Kanu was born in Nigeria’s Abia State in 1967, the first year of independence for the short-lived Republic of Biafra. A Christian of the Igbo ethnic group (one of Nigeria’s largest, with 33 million people), Nnamdi Kanu is the son of HRM Eze (an Igbo royal title) Israel Okwu Kanu, a traditional ruler based in Isiama Afara, a town in Umuahia, Abia State (Nigerianbiography.com, December 19, 2015). As the son of an Igbo traditional ruler, Nnamdi Kanu is sometimes referred to by his followers as “prince.”

Kanu attended the University of Nigeria, Nnsuka in Enugu State, where strikes interrupted his progress, before further studies at London’s Guildhall University (NigerianMonitor.com, n.d.).

According to his father, Kanu was originally a member of a major Biafran independence group, the Movement for the Actualization of the Sovereign State of Biafra (MASSOB), but a rift began with MASSOB leader Chief Ralph Uwazuruike over the distribution of party funds. A permanent split occurred after Uwazuruike arrived at Kanu’s wedding with ten buses of angry supporters. The wedding was disrupted and Kanu badly beaten (Punch [Lagos], February 14, 2016). At that point, Kanu decided to lead his own independence movement.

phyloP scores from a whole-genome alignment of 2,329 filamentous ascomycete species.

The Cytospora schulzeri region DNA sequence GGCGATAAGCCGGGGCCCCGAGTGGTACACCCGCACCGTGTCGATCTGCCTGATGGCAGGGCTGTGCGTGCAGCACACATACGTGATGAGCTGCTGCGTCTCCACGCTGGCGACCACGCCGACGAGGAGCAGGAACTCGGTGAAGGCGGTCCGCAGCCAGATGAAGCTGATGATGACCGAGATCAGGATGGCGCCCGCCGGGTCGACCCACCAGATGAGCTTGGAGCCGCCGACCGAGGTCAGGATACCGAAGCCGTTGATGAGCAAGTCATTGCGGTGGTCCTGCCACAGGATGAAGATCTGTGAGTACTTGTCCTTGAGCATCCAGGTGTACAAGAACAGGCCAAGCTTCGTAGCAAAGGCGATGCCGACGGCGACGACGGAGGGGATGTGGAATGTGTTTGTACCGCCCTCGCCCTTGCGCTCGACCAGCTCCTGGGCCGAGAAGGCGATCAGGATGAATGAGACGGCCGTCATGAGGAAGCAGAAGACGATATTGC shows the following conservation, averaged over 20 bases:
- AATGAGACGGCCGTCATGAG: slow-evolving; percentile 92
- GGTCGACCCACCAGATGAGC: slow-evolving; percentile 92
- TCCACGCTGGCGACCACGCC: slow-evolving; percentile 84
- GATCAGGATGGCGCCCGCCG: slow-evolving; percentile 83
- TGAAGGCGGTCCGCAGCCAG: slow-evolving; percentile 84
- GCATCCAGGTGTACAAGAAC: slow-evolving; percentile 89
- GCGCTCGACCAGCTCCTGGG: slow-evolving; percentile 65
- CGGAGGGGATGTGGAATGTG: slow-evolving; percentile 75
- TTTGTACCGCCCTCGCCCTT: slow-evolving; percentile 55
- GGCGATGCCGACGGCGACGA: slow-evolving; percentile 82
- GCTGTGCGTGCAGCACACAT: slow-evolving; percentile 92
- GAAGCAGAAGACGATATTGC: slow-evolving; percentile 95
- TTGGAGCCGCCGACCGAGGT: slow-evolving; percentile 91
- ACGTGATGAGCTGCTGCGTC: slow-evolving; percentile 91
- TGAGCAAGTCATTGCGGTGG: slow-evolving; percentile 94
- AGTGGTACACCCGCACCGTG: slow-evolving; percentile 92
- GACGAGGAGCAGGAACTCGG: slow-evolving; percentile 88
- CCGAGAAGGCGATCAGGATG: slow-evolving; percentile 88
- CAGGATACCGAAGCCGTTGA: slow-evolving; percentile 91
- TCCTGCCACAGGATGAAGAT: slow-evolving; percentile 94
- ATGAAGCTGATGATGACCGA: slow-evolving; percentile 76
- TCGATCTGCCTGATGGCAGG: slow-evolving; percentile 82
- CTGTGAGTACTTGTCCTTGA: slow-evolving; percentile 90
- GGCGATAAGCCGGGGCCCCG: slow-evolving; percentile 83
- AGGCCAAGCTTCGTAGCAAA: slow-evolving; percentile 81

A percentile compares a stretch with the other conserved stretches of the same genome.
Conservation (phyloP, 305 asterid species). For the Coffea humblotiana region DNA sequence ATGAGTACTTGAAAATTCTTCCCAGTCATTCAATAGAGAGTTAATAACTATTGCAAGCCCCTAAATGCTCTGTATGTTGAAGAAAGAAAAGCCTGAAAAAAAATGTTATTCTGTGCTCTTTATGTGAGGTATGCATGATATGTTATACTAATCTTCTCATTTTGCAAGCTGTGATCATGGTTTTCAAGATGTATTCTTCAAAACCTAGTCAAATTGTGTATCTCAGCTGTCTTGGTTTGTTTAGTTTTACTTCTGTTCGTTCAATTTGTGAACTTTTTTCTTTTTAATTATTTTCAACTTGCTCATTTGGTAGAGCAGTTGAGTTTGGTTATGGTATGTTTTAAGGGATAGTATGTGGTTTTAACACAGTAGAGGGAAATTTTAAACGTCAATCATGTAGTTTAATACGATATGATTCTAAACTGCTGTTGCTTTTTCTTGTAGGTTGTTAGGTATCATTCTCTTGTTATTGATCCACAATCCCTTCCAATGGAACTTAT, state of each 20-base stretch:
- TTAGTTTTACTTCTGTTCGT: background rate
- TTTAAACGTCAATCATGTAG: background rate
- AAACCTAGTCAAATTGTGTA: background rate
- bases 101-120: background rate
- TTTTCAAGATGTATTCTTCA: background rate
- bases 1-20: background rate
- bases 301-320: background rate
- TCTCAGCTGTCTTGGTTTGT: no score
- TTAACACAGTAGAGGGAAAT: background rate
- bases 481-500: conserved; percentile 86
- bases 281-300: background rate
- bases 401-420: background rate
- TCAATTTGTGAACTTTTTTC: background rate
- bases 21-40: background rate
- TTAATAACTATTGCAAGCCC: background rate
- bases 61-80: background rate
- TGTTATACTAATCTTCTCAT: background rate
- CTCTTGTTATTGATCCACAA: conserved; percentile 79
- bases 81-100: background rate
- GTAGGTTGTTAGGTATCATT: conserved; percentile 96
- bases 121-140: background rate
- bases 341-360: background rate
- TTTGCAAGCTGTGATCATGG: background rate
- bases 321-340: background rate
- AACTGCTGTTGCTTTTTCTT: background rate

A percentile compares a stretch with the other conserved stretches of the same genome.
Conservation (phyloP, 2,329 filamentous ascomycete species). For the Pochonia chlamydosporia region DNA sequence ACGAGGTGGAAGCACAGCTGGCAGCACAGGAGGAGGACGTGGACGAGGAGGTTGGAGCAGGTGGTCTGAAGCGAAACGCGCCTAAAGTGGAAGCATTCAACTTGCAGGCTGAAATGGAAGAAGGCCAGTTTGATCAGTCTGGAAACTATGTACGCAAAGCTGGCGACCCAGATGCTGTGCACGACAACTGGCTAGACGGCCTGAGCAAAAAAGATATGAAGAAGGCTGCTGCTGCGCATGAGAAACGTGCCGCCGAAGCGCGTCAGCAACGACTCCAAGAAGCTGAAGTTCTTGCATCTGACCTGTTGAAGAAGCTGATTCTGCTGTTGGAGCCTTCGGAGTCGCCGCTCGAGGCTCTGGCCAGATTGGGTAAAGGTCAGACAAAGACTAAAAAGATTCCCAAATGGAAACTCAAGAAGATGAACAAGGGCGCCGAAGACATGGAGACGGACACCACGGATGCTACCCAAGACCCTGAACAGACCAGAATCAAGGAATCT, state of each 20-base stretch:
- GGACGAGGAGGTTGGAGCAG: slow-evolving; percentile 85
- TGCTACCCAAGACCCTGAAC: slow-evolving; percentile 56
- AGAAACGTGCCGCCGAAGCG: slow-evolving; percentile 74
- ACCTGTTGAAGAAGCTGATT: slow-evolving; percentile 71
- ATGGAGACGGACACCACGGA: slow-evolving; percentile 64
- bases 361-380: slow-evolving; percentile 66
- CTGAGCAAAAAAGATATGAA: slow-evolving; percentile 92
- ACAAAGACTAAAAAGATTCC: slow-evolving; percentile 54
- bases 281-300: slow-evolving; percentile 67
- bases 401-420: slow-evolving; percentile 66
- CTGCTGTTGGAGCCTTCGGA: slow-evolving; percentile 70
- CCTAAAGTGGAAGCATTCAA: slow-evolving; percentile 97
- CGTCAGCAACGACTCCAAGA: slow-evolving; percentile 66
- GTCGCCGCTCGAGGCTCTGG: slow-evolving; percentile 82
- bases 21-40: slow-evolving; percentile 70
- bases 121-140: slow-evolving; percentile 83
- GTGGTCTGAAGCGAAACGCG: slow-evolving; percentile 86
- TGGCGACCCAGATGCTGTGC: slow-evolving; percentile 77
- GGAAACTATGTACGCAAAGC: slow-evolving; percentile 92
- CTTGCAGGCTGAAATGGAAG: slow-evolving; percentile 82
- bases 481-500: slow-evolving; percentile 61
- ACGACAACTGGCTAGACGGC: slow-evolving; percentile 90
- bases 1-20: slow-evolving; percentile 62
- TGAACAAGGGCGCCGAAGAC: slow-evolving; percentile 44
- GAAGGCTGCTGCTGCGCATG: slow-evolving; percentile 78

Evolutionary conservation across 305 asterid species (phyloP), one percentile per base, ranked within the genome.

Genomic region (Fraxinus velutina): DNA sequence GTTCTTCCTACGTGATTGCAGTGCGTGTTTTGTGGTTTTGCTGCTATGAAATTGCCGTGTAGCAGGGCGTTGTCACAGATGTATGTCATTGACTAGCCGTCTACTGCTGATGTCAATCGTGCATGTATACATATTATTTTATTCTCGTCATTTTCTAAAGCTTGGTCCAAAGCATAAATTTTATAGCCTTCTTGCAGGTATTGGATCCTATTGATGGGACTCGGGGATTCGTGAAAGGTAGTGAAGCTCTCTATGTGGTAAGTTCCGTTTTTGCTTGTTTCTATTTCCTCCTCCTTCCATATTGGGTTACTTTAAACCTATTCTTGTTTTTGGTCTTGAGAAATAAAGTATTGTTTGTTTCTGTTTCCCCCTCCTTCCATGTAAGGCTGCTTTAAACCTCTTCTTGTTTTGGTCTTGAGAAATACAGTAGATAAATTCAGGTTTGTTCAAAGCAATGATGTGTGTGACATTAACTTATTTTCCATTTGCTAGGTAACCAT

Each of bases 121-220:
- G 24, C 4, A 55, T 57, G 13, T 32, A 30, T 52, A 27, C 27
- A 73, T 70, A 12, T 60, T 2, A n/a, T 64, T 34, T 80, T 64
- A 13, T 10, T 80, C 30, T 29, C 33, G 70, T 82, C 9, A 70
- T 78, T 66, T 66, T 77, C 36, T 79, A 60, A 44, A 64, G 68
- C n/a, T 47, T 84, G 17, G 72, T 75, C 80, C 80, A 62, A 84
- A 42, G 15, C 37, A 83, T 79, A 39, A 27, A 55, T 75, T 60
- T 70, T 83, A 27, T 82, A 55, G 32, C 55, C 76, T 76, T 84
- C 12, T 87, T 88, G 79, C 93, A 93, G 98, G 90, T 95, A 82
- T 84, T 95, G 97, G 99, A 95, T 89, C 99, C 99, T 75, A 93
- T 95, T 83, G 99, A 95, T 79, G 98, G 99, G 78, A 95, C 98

Radio Biafra

 Radio Biafra first operated as the “Broadcasting Corporation of Biafra” during the Nigerian Civil War. The station was revived by Kanu as a London-based shortwave and internet broadcaster in 2009. [1]

According to Kanu, “Radio Biafra programs were designed to wake up the public from their slumber and address the issues of the time, which [were] youth unemployment, lack of infrastructural provisions, poor electricity, an absence of rural development, and conspicuous absence of respect for human rights” (Facebook, December 31, 2015).

In practice, Kanu and his radio associates became known for inflammatory and insulting commentary. Beginning in 2013, Kanu used his broadcasts to claim that Igbo politicians were controlled by northern Muslim Hausa-Fulani “godfathers” who were working toward the Islamization of Nigeria’s southeastern states (Sahara Reporters, March 25, 2014). In a statement written after his 2015 arrest, Kanu apologized for referring to President Buhari on Radio Biafra as “evil, a terrorist and a pedophile,” and for uncomplimentary comments about President Goodluck Jonathan and Igbo elders: “All I was trying to do is draw attention to the problems afflicting society and what society is doing about it” (Facebook, December 31, 2015).